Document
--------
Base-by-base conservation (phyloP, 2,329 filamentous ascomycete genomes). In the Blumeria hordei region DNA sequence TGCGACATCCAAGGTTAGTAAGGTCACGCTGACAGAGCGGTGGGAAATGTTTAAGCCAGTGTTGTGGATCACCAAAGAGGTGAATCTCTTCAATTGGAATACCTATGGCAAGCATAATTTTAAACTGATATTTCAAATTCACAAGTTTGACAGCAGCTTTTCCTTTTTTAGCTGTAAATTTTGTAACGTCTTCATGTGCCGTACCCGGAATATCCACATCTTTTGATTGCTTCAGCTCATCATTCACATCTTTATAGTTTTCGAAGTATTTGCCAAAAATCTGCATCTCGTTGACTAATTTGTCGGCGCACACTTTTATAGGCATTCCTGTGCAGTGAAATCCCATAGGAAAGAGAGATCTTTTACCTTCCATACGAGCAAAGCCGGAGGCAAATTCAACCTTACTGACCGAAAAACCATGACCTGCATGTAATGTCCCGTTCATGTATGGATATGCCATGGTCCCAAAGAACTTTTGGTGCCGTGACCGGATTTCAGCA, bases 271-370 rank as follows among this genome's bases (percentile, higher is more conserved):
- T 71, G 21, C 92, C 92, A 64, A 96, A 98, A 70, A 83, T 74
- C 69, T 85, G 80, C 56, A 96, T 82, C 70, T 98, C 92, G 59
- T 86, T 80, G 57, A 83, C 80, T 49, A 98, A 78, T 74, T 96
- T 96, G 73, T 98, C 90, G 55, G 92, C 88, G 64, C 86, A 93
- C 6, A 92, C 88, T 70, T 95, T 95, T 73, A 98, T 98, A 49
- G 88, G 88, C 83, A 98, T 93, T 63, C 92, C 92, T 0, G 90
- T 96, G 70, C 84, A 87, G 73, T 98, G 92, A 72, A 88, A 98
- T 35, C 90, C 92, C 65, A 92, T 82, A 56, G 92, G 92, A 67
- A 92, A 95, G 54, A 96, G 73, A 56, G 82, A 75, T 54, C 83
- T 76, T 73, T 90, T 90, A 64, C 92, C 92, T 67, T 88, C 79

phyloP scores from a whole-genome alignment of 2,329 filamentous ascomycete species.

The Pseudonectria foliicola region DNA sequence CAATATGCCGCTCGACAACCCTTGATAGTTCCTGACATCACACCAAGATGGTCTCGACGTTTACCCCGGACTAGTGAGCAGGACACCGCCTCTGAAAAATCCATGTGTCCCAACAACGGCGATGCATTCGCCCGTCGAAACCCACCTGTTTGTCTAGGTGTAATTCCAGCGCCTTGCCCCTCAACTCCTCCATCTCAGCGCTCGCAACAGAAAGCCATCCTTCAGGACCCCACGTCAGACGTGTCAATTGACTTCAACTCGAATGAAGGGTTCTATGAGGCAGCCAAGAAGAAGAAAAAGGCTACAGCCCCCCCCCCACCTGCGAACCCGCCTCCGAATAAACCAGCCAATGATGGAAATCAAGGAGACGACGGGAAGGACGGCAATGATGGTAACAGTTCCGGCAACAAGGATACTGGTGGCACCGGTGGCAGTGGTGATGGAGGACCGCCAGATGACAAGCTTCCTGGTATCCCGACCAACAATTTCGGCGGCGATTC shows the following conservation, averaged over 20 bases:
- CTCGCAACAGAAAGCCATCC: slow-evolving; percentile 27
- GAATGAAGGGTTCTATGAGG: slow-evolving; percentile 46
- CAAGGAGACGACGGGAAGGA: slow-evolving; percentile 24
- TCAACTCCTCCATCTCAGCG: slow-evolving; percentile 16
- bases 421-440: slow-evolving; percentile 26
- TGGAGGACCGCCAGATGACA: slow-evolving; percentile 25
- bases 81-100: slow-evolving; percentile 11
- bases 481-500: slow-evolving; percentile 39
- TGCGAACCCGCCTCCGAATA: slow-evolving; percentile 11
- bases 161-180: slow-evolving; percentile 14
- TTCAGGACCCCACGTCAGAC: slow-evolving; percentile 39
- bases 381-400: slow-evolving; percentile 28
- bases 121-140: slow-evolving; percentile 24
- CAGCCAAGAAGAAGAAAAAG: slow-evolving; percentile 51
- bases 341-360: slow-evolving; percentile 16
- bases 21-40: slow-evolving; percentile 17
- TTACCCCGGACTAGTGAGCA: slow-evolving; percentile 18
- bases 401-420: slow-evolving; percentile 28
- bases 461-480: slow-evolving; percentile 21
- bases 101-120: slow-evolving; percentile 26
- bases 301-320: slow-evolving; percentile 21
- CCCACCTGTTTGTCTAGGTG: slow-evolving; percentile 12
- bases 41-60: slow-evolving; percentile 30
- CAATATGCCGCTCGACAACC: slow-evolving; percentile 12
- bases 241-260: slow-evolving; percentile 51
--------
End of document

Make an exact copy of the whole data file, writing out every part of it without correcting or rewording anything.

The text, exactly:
Base-by-base conservation (phyloP, 2,329 filamentous ascomycete genomes). In the Blumeria hordei region DNA sequence TGCGACATCCAAGGTTAGTAAGGTCACGCTGACAGAGCGGTGGGAAATGTTTAAGCCAGTGTTGTGGATCACCAAAGAGGTGAATCTCTTCAATTGGAATACCTATGGCAAGCATAATTTTAAACTGATATTTCAAATTCACAAGTTTGACAGCAGCTTTTCCTTTTTTAGCTGTAAATTTTGTAACGTCTTCATGTGCCGTACCCGGAATATCCACATCTTTTGATTGCTTCAGCTCATCATTCACATCTTTATAGTTTTCGAAGTATTTGCCAAAAATCTGCATCTCGTTGACTAATTTGTCGGCGCACACTTTTATAGGCATTCCTGTGCAGTGAAATCCCATAGGAAAGAGAGATCTTTTACCTTCCATACGAGCAAAGCCGGAGGCAAATTCAACCTTACTGACCGAAAAACCATGACCTGCATGTAATGTCCCGTTCATGTATGGATATGCCATGGTCCCAAAGAACTTTTGGTGCCGTGACCGGATTTCAGCA, bases 271-370 rank as follows among this genome's bases (percentile, higher is more conserved):
- T 71, G 21, C 92, C 92, A 64, A 96, A 98, A 70, A 83, T 74
- C 69, T 85, G 80, C 56, A 96, T 82, C 70, T 98, C 92, G 59
- T 86, T 80, G 57, A 83, C 80, T 49, A 98, A 78, T 74, T 96
- T 96, G 73, T 98, C 90, G 55, G 92, C 88, G 64, C 86, A 93
- C 6, A 92, C 88, T 70, T 95, T 95, T 73, A 98, T 98, A 49
- G 88, G 88, C 83, A 98, T 93, T 63, C 92, C 92, T 0, G 90
- T 96, G 70, C 84, A 87, G 73, T 98, G 92, A 72, A 88, A 98
- T 35, C 90, C 92, C 65, A 92, T 82, A 56, G 92, G 92, A 67
- A 92, A 95, G 54, A 96, G 73, A 56, G 82, A 75, T 54, C 83
- T 76, T 73, T 90, T 90, A 64, C 92, C 92, T 67, T 88, C 79

phyloP scores from a whole-genome alignment of 2,329 filamentous ascomycete species.

The Pseudonectria foliicola region DNA sequence CAATATGCCGCTCGACAACCCTTGATAGTTCCTGACATCACACCAAGATGGTCTCGACGTTTACCCCGGACTAGTGAGCAGGACACCGCCTCTGAAAAATCCATGTGTCCCAACAACGGCGATGCATTCGCCCGTCGAAACCCACCTGTTTGTCTAGGTGTAATTCCAGCGCCTTGCCCCTCAACTCCTCCATCTCAGCGCTCGCAACAGAAAGCCATCCTTCAGGACCCCACGTCAGACGTGTCAATTGACTTCAACTCGAATGAAGGGTTCTATGAGGCAGCCAAGAAGAAGAAAAAGGCTACAGCCCCCCCCCCACCTGCGAACCCGCCTCCGAATAAACCAGCCAATGATGGAAATCAAGGAGACGACGGGAAGGACGGCAATGATGGTAACAGTTCCGGCAACAAGGATACTGGTGGCACCGGTGGCAGTGGTGATGGAGGACCGCCAGATGACAAGCTTCCTGGTATCCCGACCAACAATTTCGGCGGCGATTC shows the following conservation, averaged over 20 bases:
- CTCGCAACAGAAAGCCATCC: slow-evolving; percentile 27
- GAATGAAGGGTTCTATGAGG: slow-evolving; percentile 46
- CAAGGAGACGACGGGAAGGA: slow-evolving; percentile 24
- TCAACTCCTCCATCTCAGCG: slow-evolving; percentile 16
- bases 421-440: slow-evolving; percentile 26
- TGGAGGACCGCCAGATGACA: slow-evolving; percentile 25
- bases 81-100: slow-evolving; percentile 11
- bases 481-500: slow-evolving; percentile 39
- TGCGAACCCGCCTCCGAATA: slow-evolving; percentile 11
- bases 161-180: slow-evolving; percentile 14
- TTCAGGACCCCACGTCAGAC: slow-evolving; percentile 39
- bases 381-400: slow-evolving; percentile 28
- bases 121-140: slow-evolving; percentile 24
- CAGCCAAGAAGAAGAAAAAG: slow-evolving; percentile 51
- bases 341-360: slow-evolving; percentile 16
- bases 21-40: slow-evolving; percentile 17
- TTACCCCGGACTAGTGAGCA: slow-evolving; percentile 18
- bases 401-420: slow-evolving; percentile 28
- bases 461-480: slow-evolving; percentile 21
- bases 101-120: slow-evolving; percentile 26
- bases 301-320: slow-evolving; percentile 21
- CCCACCTGTTTGTCTAGGTG: slow-evolving; percentile 12
- bases 41-60: slow-evolving; percentile 30
- CAATATGCCGCTCGACAACC: slow-evolving; percentile 12
- bases 241-260: slow-evolving; percentile 51